Steve Beauchampé asks if the barrage of criticism apparently aimed at Jeremy Corbyn is more about undermining the politics he stands for which are probably less far to the left than those of many in the current government are to the right. Most political commentators and opponents aren’t worried that Labour will win a General Election under him, but they are alarmed that the movement his leadership has created might one day lead to an electable left winger.
Geoffrey Lean in the Telegraph notes some beneficial uses of chemicals, increasing harvests and alleviating pain.
Chemical and biological substances are used in “crop protection chemicals” (pesticides, herbicides, insecticides, and fungicides), pharmaceuticals, diagnostics, animal health products and vitamins. Speciality chemical products include electronic chemicals, industrial gases, adhesives and sealants as well as coatings, industrial and institutional cleaning chemicals, and catalysts. Consumer products include soaps, detergents, and cosmetics.
In 1987, Dr Peter Mansfield noted the huge increase in chemical production sparked off after the Second World War, when peacetime uses were sought for stockpiles of nitrates and other chemical raw materials. His findings were presented in a book, co-written with Dr Jean Munro, ‘Chemical Children’ and subtitled: ‘How to Protect Your Family from Harmful Pollutants’.
Professor John Wargo wrote Our Children’s Toxic Legacy: How Science and Law Fail to Protect Us from Pesticides, published by Yale University Press in 1998.
In the ‘90s, colleagues at the Centre for Holistic Studies located then in Bandra, Mumbai [Journal Indranet], engaged a lawyer who specialised in environmental actions, to address the situation there, where even the industries that had registered chemicals had failed to give the vitally important details, including safe levels of usage, required by law. However this had to be discontinued as funds ran out – even the low fee needed by the lawyer could no longer be paid.
Twenty years later the situation is still giving cause for concern. Lean estimates that there are some 100,000 chemicals in use, but that there is good information only on how safe – or otherwise – are 15% of them: “It is a massively neglected environmental and public health issue”.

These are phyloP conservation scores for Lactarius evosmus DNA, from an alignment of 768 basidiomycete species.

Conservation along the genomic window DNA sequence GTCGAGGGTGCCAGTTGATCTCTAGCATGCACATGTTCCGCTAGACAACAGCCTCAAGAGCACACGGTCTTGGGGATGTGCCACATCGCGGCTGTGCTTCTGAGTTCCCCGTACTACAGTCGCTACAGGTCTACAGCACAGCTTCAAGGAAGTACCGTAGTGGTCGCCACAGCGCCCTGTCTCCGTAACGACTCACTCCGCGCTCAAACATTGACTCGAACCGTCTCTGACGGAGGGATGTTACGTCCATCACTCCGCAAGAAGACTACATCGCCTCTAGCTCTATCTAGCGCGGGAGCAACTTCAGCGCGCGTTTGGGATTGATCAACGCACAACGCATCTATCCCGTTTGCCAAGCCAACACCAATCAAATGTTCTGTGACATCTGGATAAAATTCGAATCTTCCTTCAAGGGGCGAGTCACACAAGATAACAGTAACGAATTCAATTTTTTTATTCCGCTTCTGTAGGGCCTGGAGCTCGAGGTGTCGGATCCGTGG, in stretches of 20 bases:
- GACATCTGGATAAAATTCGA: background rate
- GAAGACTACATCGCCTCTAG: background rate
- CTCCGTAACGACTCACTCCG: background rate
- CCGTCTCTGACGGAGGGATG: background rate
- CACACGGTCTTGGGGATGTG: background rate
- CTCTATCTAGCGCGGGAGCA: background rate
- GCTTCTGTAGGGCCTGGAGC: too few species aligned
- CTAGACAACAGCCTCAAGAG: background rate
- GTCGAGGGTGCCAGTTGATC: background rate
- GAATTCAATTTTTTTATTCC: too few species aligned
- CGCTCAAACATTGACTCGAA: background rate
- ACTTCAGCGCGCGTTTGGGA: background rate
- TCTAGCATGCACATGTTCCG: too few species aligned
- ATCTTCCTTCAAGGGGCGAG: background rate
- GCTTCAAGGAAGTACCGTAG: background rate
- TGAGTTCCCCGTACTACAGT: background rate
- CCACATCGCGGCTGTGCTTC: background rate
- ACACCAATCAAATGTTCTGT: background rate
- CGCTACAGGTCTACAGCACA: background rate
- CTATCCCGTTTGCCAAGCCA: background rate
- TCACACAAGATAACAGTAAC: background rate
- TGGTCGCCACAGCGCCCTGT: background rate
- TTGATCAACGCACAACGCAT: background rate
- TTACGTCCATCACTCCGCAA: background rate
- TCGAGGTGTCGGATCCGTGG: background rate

But now, scientists, including Professor John Wargo, are warning of an unexpected side effect of this technology: “a change in the chemistry of the human body”. Many of these substances are now “embedded in our tissues and coursing through our veins” and there is damaging exposure in the work place, in food, in medicine, in cosmetics, in cleaning products and a range of consumer goods.
Lean reminds us that tests for a hundred hazardous substances have revealed that children now are more contaminated than their parents or grandparents, due in part to increased pre-natal exposure, and that researchers have found potentially dangerous chemicals in all of the 14 basic foodstuffs they took from supermarket shelves, and in the air of every home they visited.
In the Faroes Statement, issued on March 24, 2007, 200 scientists from five continents warned that exposure to common chemicals skewed the development of critical organs in foetuses and newborns, increasing their chances of developing diabetes, cancer, attention deficit disorders, thyroid damage, diminished fertility, and other conditions in exposures that may cause serious disease later in life, and which may also afflict their children and grandchildren.
The statement was presented a month later at the International Conference on Fetal Programming and Developmental Toxicity at Torshavn, Faroe Islands, which was attended by more than 200 biologists, toxicologists, epidemiologists, nutrion researchers, and pediatricians. To read it click here.
In 2010 Professor Wargo’s award-winning book, Green Intelligence: Creating Environments that Protect Human Health, was published by Yale Press. The book is closely associated with the lecture topics presented in the Open Yale Course, Environmental Politics and Law.
Lean ends: “Year after year, the change in the chemistry of our bodies will continue to intensify. Is it too much to hope that we will finally get to grips with it during our next orbit round the Sun?”
However, as Dr Mansfield asserts:
“The global pharmaceutical giants are now far more powerful than governments or even international economic communities, not least because they think decades ahead – politicians manage no more than a few years.” He concludes:
“To allow our biological heritage and potential to be so completely usurped by a half-science sponsored by commercial interest was a monstrous folly, which must eventually be redeemed.”
STOP PRESS: Today the government has announced a campaign to induce people to eat a healthier diet – which is already within their control – but is silent on the subject of these all-pervasive chemicals which are not.